- Construction of the Line 3 pipeline by Canadian oil giant Enbridge is in its final stages of completion, and is set to carry tar sands crude from Alberta to Wisconsin via lands that Indigenous Anishinaabe people use for hunting and harvesting.
- There are concerns the pipeline will contribute to further spills in the distinctive wetlands and wild rice fields of the region, as the company has a long track record of “hazardous liquid incidents,” including the largest inland oil spill in U.S. history, and failing to follow environmental laws during construction.
- Some Indigenous rights and tribal leaders view Canada’s approval and the subsequent construction of Line 3 as part of the continuing legacy of colonialism and cultural erasure, which the National Day for Truth and Reconciliation, on September 30, seeks to address.
Canadian oil company Enbridge is just hours away from completing its thousand-mile pipeline from Alberta through north Minnesota to Wisconsin, with oil set to flow the day after Canada’s first National Day for Truth and Reconciliation.
Almost five years after initially receiving approval from Canadian Prime Minister Justin Trudeau to carry the thick tar sands oil, the Line 3 pipeline zigzags between Indigenous Anishinaabe reserves in the northeastern U.S. and crosses over hundreds of biodiverse wetlands and wild rice beds. The new “substantially complete” pipeline runs 1,765 kilometers (1,097 miles) and continues to face protests and criticism on both sides of the border, as appeals and lawsuits from Indigenous, environmental and climate action groups were heard and declined over the years.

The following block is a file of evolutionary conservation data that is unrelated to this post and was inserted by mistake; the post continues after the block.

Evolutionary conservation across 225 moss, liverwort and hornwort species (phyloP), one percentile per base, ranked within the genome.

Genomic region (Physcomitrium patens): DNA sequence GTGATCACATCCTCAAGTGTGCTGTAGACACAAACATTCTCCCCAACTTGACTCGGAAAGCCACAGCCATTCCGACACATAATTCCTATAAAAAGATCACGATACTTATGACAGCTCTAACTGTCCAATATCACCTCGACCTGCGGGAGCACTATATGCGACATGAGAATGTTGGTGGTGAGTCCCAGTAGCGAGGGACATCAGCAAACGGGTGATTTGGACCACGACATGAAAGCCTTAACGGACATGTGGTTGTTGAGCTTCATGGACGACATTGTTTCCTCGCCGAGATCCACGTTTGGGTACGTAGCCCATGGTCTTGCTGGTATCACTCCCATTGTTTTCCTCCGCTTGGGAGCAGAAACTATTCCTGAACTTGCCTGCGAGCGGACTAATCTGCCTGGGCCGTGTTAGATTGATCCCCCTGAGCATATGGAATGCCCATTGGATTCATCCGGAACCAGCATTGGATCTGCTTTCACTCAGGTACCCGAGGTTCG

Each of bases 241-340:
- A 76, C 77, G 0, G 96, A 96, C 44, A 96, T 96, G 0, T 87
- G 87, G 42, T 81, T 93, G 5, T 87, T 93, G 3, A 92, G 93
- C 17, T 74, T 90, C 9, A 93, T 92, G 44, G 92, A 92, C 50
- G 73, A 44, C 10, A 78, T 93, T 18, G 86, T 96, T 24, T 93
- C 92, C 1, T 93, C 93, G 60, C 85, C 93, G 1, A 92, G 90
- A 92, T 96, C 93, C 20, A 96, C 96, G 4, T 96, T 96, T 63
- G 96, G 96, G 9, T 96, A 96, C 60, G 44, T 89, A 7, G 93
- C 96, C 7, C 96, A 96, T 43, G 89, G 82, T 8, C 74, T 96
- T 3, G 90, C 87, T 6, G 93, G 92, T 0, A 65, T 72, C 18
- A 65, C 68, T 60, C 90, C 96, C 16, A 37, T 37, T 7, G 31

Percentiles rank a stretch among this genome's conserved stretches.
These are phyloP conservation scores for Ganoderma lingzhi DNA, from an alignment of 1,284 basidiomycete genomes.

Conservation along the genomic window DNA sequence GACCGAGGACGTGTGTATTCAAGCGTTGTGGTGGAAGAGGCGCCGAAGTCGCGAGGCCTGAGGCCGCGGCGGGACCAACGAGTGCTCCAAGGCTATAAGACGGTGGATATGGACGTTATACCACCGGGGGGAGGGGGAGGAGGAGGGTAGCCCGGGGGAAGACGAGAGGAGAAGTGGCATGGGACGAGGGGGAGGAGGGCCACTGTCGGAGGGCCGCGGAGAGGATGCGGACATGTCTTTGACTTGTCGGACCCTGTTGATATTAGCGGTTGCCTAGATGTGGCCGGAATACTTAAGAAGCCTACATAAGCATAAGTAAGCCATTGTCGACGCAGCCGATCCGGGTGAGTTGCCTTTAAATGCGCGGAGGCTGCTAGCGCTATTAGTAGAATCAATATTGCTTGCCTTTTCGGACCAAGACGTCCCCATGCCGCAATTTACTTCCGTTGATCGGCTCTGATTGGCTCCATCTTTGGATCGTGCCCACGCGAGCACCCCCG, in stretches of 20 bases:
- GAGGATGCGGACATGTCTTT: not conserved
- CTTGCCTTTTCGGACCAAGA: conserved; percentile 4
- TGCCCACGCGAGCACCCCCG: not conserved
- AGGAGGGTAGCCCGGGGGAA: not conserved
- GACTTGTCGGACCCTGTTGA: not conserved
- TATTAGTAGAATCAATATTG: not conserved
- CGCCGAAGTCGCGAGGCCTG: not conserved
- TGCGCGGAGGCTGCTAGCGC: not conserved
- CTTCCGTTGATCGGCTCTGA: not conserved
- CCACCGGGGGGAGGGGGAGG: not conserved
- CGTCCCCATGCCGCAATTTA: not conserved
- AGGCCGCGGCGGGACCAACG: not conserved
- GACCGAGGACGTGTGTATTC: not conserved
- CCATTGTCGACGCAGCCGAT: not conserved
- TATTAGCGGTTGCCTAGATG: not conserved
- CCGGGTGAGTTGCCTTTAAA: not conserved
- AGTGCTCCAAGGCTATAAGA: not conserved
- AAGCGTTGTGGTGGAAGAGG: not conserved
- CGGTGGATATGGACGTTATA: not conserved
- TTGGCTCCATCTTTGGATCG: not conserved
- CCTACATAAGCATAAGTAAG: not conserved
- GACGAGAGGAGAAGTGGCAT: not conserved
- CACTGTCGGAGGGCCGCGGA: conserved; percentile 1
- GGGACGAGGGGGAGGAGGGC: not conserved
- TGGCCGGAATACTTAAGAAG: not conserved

“Line 3 is a crime against the environment and Indigenous rights, waters and lands,” said Winona LaDuke, executive director of Indigenous rights organization Honor the Earth. “Enbridge has raced to build this line before the Federal court has passed judgment on our appeals about the line.”
The new pipeline is a replacement for the previous Line 3, built in 1961 and operating today with severe corrosion anomalies and at reduced pressure. The old pipeline was built and operated by Lakehead Pipeline Co., one of Enbridge’s previous corporate incarnations, and was the source of the largest inland oil spill in U.S. history. In that incident, in 1991, 7.7 million liters (1.7 million gallons) of oil spilled into the Prairie River in Grand Rapids, Minnesota.